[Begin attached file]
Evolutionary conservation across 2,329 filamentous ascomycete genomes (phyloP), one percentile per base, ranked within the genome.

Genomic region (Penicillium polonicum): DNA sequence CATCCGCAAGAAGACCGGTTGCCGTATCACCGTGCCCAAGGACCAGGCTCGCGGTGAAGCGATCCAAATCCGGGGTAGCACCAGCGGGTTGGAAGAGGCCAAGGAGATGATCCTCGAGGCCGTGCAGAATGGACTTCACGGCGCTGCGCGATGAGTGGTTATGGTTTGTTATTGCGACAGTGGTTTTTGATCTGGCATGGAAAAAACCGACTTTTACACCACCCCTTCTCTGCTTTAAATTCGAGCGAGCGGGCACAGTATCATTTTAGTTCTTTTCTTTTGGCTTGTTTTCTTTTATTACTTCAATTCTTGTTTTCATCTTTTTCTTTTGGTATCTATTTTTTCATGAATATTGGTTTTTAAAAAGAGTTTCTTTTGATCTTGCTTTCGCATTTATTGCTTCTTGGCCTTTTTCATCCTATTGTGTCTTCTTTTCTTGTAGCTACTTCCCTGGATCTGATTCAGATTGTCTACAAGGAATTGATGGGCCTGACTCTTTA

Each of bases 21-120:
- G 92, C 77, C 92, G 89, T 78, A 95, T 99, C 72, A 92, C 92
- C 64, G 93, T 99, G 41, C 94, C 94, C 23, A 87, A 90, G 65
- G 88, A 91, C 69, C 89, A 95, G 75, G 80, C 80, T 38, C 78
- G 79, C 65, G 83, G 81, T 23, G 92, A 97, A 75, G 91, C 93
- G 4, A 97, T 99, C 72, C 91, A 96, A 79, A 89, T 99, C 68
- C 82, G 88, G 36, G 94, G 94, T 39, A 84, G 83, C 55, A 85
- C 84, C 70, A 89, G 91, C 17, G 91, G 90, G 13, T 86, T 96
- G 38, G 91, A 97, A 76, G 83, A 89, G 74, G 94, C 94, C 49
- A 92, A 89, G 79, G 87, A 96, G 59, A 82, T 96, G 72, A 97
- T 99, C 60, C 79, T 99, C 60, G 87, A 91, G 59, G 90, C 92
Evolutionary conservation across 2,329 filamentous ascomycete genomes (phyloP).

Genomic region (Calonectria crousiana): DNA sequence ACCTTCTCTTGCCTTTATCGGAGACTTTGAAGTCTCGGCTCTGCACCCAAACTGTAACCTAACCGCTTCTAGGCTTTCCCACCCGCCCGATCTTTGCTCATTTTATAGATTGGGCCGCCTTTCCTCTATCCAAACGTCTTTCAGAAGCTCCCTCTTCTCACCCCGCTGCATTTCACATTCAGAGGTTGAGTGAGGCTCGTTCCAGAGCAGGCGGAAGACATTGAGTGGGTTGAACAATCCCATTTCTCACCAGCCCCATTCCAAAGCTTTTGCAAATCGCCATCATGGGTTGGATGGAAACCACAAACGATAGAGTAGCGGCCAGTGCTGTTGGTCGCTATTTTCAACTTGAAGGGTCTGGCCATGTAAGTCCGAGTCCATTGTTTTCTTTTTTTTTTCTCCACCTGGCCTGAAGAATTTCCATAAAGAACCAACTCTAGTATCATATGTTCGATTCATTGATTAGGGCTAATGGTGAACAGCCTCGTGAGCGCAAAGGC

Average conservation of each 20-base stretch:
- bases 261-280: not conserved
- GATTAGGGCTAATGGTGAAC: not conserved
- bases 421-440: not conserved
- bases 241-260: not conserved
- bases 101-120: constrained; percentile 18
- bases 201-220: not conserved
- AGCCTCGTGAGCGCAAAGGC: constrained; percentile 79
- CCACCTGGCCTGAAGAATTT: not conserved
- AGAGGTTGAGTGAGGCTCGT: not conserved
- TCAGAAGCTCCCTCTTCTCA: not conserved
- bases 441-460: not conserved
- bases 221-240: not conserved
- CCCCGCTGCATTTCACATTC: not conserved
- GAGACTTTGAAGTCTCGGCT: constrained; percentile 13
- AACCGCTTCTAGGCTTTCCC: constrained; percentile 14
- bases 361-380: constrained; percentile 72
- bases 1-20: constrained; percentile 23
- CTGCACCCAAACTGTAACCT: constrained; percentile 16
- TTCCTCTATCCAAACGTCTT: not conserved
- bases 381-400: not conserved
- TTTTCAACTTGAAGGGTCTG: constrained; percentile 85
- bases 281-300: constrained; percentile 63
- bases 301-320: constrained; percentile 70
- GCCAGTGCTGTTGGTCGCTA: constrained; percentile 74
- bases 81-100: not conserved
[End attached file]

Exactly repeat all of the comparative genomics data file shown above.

Evolutionary conservation across 2,329 filamentous ascomycete genomes (phyloP), one percentile per base, ranked within the genome.

Genomic region (Penicillium polonicum): DNA sequence CATCCGCAAGAAGACCGGTTGCCGTATCACCGTGCCCAAGGACCAGGCTCGCGGTGAAGCGATCCAAATCCGGGGTAGCACCAGCGGGTTGGAAGAGGCCAAGGAGATGATCCTCGAGGCCGTGCAGAATGGACTTCACGGCGCTGCGCGATGAGTGGTTATGGTTTGTTATTGCGACAGTGGTTTTTGATCTGGCATGGAAAAAACCGACTTTTACACCACCCCTTCTCTGCTTTAAATTCGAGCGAGCGGGCACAGTATCATTTTAGTTCTTTTCTTTTGGCTTGTTTTCTTTTATTACTTCAATTCTTGTTTTCATCTTTTTCTTTTGGTATCTATTTTTTCATGAATATTGGTTTTTAAAAAGAGTTTCTTTTGATCTTGCTTTCGCATTTATTGCTTCTTGGCCTTTTTCATCCTATTGTGTCTTCTTTTCTTGTAGCTACTTCCCTGGATCTGATTCAGATTGTCTACAAGGAATTGATGGGCCTGACTCTTTA

Each of bases 21-120:
- G 92, C 77, C 92, G 89, T 78, A 95, T 99, C 72, A 92, C 92
- C 64, G 93, T 99, G 41, C 94, C 94, C 23, A 87, A 90, G 65
- G 88, A 91, C 69, C 89, A 95, G 75, G 80, C 80, T 38, C 78
- G 79, C 65, G 83, G 81, T 23, G 92, A 97, A 75, G 91, C 93
- G 4, A 97, T 99, C 72, C 91, A 96, A 79, A 89, T 99, C 68
- C 82, G 88, G 36, G 94, G 94, T 39, A 84, G 83, C 55, A 85
- C 84, C 70, A 89, G 91, C 17, G 91, G 90, G 13, T 86, T 96
- G 38, G 91, A 97, A 76, G 83, A 89, G 74, G 94, C 94, C 49
- A 92, A 89, G 79, G 87, A 96, G 59, A 82, T 96, G 72, A 97
- T 99, C 60, C 79, T 99, C 60, G 87, A 91, G 59, G 90, C 92
Evolutionary conservation across 2,329 filamentous ascomycete genomes (phyloP).

Genomic region (Calonectria crousiana): DNA sequence ACCTTCTCTTGCCTTTATCGGAGACTTTGAAGTCTCGGCTCTGCACCCAAACTGTAACCTAACCGCTTCTAGGCTTTCCCACCCGCCCGATCTTTGCTCATTTTATAGATTGGGCCGCCTTTCCTCTATCCAAACGTCTTTCAGAAGCTCCCTCTTCTCACCCCGCTGCATTTCACATTCAGAGGTTGAGTGAGGCTCGTTCCAGAGCAGGCGGAAGACATTGAGTGGGTTGAACAATCCCATTTCTCACCAGCCCCATTCCAAAGCTTTTGCAAATCGCCATCATGGGTTGGATGGAAACCACAAACGATAGAGTAGCGGCCAGTGCTGTTGGTCGCTATTTTCAACTTGAAGGGTCTGGCCATGTAAGTCCGAGTCCATTGTTTTCTTTTTTTTTTCTCCACCTGGCCTGAAGAATTTCCATAAAGAACCAACTCTAGTATCATATGTTCGATTCATTGATTAGGGCTAATGGTGAACAGCCTCGTGAGCGCAAAGGC

Average conservation of each 20-base stretch:
- bases 261-280: not conserved
- GATTAGGGCTAATGGTGAAC: not conserved
- bases 421-440: not conserved
- bases 241-260: not conserved
- bases 101-120: constrained; percentile 18
- bases 201-220: not conserved
- AGCCTCGTGAGCGCAAAGGC: constrained; percentile 79
- CCACCTGGCCTGAAGAATTT: not conserved
- AGAGGTTGAGTGAGGCTCGT: not conserved
- TCAGAAGCTCCCTCTTCTCA: not conserved
- bases 441-460: not conserved
- bases 221-240: not conserved
- CCCCGCTGCATTTCACATTC: not conserved
- GAGACTTTGAAGTCTCGGCT: constrained; percentile 13
- AACCGCTTCTAGGCTTTCCC: constrained; percentile 14
- bases 361-380: constrained; percentile 72
- bases 1-20: constrained; percentile 23
- CTGCACCCAAACTGTAACCT: constrained; percentile 16
- TTCCTCTATCCAAACGTCTT: not conserved
- bases 381-400: not conserved
- TTTTCAACTTGAAGGGTCTG: constrained; percentile 85
- bases 281-300: constrained; percentile 63
- bases 301-320: constrained; percentile 70
- GCCAGTGCTGTTGGTCGCTA: constrained; percentile 74
- bases 81-100: not conserved